All pure dreams of earth fulfilled, Every sense with gladness thrilled.
Then are we, no more denied, With Thy likeness satisfied.
* * * * *
Sacrifice! therein I find no superstition of the past, But one of Truth's great words, all life within, As into chaos cast.
God, God put it there, A trumpet-note to every living soul, A prophecy of all that is most fair Through darkness to the goal.
I can not efface The record of this wonder-working Word, Nor in my memory but faintly trace Stern voices I have heard.
Voices come by day Between life's lightning-flash and thunder-peal, And sooner heaven and earth shall pass away Than what they there reveal.
Voices come at night Amid the silence of deluding cares, And pain flows through the darkness and grows bright, And knowledge unawares.
Voices fill the strife To which I give the beauty of my days, And testify that sacrifice is life, Availing prayer and praise.
Life retained is lost, The tocsin of interminable war; And life relinquished is of life the cost, Which shineth as a star.
Tongue can never tell God's revelations in this mighty Word, Nor how the mystery of life they spell, With which all hearts are stirred.
I continue mute, In joyful awe before the Infinite, Until at length eternity transmute My darkness into light.
I can only speak An earth-born language, that does not reveal The infinitude of duty which I seek To utter and but feel.
Duty! heart of joy! Which giveth strength to suffer and endure, Till self-forgetfulness in God's employ Enthrones a life secure.
Shepherd of the sheep, To whom God gives the universal charge, I think of Thy devotion and I weep, Thy love appears so large!
And I think of all The grief which strengthened Thy exalting hand, Until great tears of Easter gladness fall, To think in Thee I stand,
Out of whose great heart So glorious is death's sacrificial knife— To think I know Thee now somewhat, who art The way, the truth, the life;
Who art with Thine own, Where Thou hast been through immemorial years, In every touch of consolation known, In every flood of tears.
* * * * *
The Way of the Lord.
I cast my lot with the surging world, To find out the way of the Lord; A pebble hither and thither hurled, To find out the way of the Lord.
I sought where the foot of man was unknown, To find out the way of the Lord; In the desert alone, alone, alone, To find out the way of the Lord.
I bowed my heart to the voice of the sea, To find out the way of the Lord; To the sob of unuttered mystery, To find out the way of the Lord.
I went down into the depths of my soul, To find out the way of the Lord; Down where the years of eternity roll, To find out the way of the Lord.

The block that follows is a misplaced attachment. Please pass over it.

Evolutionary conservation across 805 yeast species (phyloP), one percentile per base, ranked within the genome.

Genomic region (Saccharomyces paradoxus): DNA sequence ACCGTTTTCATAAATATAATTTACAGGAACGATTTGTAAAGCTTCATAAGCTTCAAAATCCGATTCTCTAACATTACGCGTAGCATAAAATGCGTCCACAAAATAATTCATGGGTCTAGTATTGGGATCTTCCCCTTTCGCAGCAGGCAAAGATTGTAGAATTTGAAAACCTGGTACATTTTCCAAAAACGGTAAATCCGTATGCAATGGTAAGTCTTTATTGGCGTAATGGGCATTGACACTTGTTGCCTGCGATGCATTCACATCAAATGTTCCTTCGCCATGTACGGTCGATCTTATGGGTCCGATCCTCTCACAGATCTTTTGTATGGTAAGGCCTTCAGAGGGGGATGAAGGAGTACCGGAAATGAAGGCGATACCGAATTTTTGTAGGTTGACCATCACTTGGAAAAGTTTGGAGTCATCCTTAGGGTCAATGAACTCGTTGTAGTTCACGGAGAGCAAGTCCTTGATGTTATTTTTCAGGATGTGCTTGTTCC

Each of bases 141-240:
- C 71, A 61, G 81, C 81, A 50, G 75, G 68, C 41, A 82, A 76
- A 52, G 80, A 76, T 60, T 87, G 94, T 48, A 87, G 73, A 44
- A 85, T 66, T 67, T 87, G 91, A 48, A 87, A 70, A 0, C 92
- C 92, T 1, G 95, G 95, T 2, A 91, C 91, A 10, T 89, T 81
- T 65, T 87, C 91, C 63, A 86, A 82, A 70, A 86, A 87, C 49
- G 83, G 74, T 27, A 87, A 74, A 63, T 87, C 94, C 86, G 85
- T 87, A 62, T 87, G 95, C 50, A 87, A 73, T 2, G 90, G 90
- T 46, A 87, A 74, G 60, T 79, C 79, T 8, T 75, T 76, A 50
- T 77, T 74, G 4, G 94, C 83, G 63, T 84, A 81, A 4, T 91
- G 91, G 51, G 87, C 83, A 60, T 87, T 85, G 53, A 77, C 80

Ah, me! I had no interpreter To tell me the way of the Lord; For Nature, it was not in her To tell me the way of the Lord.
I heard of One who came out from God To show me the way of the Lord; I entered the path which here He trod To show me the way of the Lord.
I walked the way of humility To find out the way Of the Lord; It turned to the way of sublimity, To show me the way of the Lord.
From grief and loss came joy and gain, To show me the way of the Lord; And the dead came back to life again, To show me the way of the Lord.
Yea, into the heaven of heavens He went, To show me the way of the Lord; And the Comforter from the Father He sent, To show me the way of the Lord.
I learned how for me He lived and died, To show me the way of the Lord; And bearing the cross, which He glorified, I found out the way of the Lord:
* * * * *
Cross uplifted, clouds are rifted, Vision clearer, God grown dearer! Via crucis via lucis.
Cross, thy way is where the day is; Thy surprises sweet sunrises! Via crucis via lucis.
Life eternal, fair and vernal, Is the glory of the story, Via crucis via lucis;
Dawns in beauty, born of duty, Joins thereafter Heaven's sweet laughter— Via crucis via lucis;
Finds probation tribulation, Onward presses and confesses, Via crucis via lucis;
Bursts the fetter of the letter, Reckons sorrow joy to-morrow— Via crucis via lucis;
To the Master in disaster Bravely clinging, journeys singing, Via crucis via lucis;
Ranges crownward, never downward, Always loving, always proving, Via crucis via lucis;
Drinks forever from the river Everlasting, still forecasting, Via crucis via lucis;
And presages all the ages, Light-enfolden, growing golden, Via crucis via lueis.
O the shinings and refinings! O the sweetness of completeness! Via crucis via lucis!
* * * * *
HEROES OF SCIENCE.
MICHAEL FARADAY—SIR WILLIAM SIEMENS—M. PASTEUR.
The loftiest class of scientists pursue science because they love truth. They derive no animation from the thought of any practical application which they can make from their scientific discoveries. They have no dreams of patents and subsequent royalties, although these sometimes come. They enter upon their work, smit with a passion for truth. If to any one of them it should happen to be pointed out—as Sir Humphrey Davy showed the ardent young Michael Faraday—at the beginning of his career, that science is a hard mistress who pays badly, they are so in love with science that, really and truly, they prefer from their very hearts to live with her on bread and water in a garret to living without her in palaces in which they might fare sumptuously every day.
There are others by whom science is regarded only in the measure of its fruitfulness in producing material wealth. Their great men are not the discoverers of principles, but the inventors, the men who can apply the discoveries of others to supplying such wants as men are willing to pay largely to have satisfied. As has been said—
"To some she is the goddess great; To some the milch-cow of the field; Their business is to calculate The butter she will yield."